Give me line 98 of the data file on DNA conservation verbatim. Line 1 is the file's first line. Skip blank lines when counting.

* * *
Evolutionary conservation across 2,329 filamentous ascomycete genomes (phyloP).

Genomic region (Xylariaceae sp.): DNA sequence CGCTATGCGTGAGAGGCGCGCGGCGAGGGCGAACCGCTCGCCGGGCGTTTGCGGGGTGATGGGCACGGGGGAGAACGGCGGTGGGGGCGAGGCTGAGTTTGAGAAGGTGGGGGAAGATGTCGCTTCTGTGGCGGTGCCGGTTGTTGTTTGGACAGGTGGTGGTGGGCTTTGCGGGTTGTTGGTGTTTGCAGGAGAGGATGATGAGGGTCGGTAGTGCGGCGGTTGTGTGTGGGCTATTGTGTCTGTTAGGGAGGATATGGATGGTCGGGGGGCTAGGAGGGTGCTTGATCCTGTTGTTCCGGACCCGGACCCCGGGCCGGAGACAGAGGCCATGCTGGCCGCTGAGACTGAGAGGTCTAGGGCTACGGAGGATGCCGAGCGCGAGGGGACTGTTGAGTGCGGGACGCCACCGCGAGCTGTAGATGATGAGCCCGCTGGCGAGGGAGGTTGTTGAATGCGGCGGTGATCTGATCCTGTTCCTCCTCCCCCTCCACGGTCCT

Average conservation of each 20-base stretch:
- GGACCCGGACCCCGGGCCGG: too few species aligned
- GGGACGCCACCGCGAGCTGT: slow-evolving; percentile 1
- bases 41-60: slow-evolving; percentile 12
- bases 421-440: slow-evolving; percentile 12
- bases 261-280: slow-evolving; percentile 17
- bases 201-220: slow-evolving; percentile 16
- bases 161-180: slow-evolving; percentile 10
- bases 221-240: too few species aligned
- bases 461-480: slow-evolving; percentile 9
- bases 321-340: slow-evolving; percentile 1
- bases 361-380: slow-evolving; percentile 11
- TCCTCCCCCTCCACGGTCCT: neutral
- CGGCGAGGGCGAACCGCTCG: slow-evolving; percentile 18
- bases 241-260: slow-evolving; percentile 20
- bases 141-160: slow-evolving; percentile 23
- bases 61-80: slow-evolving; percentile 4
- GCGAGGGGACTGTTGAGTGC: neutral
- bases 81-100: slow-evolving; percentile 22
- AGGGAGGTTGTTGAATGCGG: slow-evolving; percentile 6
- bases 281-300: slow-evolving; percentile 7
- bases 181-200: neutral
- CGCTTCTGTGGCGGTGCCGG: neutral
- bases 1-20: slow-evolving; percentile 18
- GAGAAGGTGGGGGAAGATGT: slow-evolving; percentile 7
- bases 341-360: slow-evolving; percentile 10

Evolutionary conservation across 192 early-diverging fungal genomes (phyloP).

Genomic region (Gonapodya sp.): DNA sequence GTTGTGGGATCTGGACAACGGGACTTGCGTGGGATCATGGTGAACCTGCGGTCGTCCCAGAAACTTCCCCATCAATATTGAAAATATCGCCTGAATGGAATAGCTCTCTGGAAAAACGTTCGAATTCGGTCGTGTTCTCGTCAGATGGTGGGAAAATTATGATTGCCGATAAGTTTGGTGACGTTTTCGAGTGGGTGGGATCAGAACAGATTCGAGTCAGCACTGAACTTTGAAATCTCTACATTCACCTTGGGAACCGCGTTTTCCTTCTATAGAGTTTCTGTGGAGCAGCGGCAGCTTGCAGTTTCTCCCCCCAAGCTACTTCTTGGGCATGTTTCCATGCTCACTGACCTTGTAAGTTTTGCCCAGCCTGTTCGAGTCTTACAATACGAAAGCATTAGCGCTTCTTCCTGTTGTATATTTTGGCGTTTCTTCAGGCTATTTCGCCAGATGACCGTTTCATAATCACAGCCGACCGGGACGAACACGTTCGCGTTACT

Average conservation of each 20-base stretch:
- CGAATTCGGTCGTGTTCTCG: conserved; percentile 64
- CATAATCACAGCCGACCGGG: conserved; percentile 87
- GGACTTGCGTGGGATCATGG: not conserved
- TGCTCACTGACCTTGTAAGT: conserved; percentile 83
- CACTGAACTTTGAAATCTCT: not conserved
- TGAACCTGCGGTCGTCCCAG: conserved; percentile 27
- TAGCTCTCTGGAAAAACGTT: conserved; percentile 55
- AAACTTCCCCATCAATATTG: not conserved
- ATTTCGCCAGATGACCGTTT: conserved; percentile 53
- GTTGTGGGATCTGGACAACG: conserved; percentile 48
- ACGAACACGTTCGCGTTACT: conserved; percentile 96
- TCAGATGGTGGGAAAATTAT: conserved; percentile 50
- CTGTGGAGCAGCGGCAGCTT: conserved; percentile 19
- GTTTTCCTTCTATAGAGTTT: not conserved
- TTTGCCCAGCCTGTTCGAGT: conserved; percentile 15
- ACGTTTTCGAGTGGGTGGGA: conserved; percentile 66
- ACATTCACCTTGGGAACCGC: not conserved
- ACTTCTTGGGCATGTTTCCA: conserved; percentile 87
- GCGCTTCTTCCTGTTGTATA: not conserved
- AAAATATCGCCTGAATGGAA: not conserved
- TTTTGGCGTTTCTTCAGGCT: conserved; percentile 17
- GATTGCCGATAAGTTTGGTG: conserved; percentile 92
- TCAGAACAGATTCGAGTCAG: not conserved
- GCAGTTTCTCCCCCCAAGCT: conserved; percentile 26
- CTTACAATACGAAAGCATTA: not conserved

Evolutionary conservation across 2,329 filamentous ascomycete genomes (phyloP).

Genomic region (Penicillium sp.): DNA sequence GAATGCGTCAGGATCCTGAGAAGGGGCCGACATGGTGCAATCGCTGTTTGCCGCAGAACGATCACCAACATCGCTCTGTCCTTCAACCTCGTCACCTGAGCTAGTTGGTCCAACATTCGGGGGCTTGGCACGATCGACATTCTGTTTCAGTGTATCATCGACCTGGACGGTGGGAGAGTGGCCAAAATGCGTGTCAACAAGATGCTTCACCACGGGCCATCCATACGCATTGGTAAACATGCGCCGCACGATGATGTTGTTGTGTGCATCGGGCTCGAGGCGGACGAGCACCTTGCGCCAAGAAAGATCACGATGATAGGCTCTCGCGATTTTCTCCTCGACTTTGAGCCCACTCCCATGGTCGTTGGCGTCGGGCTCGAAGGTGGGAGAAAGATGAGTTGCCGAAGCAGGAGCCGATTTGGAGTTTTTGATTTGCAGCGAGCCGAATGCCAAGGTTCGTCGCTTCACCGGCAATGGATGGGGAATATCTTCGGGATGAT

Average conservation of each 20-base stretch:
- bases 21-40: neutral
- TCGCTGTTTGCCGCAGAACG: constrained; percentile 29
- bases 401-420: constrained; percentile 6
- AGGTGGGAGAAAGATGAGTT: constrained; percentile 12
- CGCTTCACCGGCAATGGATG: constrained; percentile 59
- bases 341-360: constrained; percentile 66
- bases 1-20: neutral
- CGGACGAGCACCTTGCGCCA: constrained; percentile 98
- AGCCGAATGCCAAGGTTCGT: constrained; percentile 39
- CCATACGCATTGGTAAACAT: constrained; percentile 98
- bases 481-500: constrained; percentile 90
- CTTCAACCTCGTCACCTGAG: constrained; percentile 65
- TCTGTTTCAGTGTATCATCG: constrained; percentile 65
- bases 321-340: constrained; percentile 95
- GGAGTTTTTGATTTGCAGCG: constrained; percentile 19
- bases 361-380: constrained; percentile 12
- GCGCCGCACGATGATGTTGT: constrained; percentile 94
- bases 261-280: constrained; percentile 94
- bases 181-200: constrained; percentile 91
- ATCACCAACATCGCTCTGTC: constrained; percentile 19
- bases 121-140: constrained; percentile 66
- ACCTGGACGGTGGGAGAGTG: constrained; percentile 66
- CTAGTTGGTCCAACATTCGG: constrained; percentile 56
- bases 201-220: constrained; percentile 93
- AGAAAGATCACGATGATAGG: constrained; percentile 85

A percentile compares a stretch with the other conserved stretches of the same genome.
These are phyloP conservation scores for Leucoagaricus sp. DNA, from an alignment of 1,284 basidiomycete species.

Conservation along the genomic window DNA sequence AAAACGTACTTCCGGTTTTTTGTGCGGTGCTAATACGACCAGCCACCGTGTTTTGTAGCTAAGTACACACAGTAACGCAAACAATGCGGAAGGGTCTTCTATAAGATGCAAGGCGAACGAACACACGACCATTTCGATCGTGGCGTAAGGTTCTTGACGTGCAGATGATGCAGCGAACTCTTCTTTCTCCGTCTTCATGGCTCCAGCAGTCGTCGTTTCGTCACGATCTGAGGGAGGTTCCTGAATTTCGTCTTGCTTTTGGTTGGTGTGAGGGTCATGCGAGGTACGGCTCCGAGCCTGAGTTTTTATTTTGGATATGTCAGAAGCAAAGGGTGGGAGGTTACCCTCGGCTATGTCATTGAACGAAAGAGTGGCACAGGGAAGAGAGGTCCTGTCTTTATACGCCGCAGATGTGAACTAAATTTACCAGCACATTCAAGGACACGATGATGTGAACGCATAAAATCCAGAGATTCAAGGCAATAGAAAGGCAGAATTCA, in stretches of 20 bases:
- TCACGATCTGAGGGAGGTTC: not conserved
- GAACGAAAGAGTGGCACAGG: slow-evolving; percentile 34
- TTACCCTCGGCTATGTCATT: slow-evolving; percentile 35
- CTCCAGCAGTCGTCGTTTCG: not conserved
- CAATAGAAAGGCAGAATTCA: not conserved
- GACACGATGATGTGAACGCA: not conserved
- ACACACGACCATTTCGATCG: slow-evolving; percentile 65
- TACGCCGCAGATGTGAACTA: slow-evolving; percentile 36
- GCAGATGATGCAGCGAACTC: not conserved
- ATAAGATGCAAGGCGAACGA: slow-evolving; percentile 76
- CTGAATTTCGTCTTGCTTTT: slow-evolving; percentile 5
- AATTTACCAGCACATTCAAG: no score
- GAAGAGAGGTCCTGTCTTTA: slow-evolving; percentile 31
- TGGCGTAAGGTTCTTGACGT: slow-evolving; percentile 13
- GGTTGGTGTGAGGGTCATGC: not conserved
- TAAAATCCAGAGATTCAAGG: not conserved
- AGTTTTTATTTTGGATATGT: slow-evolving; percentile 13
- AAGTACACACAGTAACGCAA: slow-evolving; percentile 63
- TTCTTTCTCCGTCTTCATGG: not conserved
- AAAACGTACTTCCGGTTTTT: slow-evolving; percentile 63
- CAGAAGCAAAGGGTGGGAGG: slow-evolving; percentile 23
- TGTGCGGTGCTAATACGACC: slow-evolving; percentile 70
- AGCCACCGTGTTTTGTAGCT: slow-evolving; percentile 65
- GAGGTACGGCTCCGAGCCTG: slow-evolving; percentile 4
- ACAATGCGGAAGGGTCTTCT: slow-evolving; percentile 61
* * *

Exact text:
- CTGAATTTCGTCTTGCTTTT: slow-evolving; percentile 5